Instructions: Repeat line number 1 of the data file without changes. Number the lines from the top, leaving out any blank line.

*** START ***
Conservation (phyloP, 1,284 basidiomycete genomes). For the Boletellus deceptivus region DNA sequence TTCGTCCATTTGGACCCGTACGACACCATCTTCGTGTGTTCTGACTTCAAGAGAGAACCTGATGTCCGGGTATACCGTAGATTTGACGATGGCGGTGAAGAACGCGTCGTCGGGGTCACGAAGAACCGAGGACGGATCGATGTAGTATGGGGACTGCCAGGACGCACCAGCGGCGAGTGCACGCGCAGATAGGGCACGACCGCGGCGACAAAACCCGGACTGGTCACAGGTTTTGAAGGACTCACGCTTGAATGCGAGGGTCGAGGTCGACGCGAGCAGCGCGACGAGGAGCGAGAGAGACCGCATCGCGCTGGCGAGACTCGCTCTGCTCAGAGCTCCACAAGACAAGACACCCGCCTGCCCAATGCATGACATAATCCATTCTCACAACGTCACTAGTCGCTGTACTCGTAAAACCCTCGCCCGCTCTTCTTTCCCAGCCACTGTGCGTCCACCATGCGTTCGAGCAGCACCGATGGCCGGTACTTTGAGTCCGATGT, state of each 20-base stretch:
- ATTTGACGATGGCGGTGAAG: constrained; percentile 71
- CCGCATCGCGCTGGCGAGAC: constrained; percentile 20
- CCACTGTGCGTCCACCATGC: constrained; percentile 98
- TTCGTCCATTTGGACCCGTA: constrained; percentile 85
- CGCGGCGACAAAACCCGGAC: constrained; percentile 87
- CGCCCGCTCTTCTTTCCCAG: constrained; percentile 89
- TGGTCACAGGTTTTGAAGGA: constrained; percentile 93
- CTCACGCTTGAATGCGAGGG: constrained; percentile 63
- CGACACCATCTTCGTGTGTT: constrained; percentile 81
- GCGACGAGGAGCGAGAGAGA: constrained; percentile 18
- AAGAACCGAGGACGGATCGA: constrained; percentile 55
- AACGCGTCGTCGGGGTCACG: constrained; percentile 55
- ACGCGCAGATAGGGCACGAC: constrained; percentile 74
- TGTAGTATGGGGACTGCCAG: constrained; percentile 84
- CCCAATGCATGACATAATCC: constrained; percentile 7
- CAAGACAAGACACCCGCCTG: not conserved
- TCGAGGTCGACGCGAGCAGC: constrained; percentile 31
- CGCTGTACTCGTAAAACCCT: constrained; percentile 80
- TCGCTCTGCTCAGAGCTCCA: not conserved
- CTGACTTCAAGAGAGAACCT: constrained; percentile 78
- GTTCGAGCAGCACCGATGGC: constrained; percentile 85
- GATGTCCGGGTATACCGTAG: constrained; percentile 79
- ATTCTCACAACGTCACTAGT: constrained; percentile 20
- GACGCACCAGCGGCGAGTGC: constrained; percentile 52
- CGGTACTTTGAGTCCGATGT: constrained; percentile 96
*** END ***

Conservation (phyloP, 1,284 basidiomycete genomes). For the Boletellus deceptivus region DNA sequence TTCGTCCATTTGGACCCGTACGACACCATCTTCGTGTGTTCTGACTTCAAGAGAGAACCTGATGTCCGGGTATACCGTAGATTTGACGATGGCGGTGAAGAACGCGTCGTCGGGGTCACGAAGAACCGAGGACGGATCGATGTAGTATGGGGACTGCCAGGACGCACCAGCGGCGAGTGCACGCGCAGATAGGGCACGACCGCGGCGACAAAACCCGGACTGGTCACAGGTTTTGAAGGACTCACGCTTGAATGCGAGGGTCGAGGTCGACGCGAGCAGCGCGACGAGGAGCGAGAGAGACCGCATCGCGCTGGCGAGACTCGCTCTGCTCAGAGCTCCACAAGACAAGACACCCGCCTGCCCAATGCATGACATAATCCATTCTCACAACGTCACTAGTCGCTGTACTCGTAAAACCCTCGCCCGCTCTTCTTTCCCAGCCACTGTGCGTCCACCATGCGTTCGAGCAGCACCGATGGCCGGTACTTTGAGTCCGATGT, state of each 20-base stretch: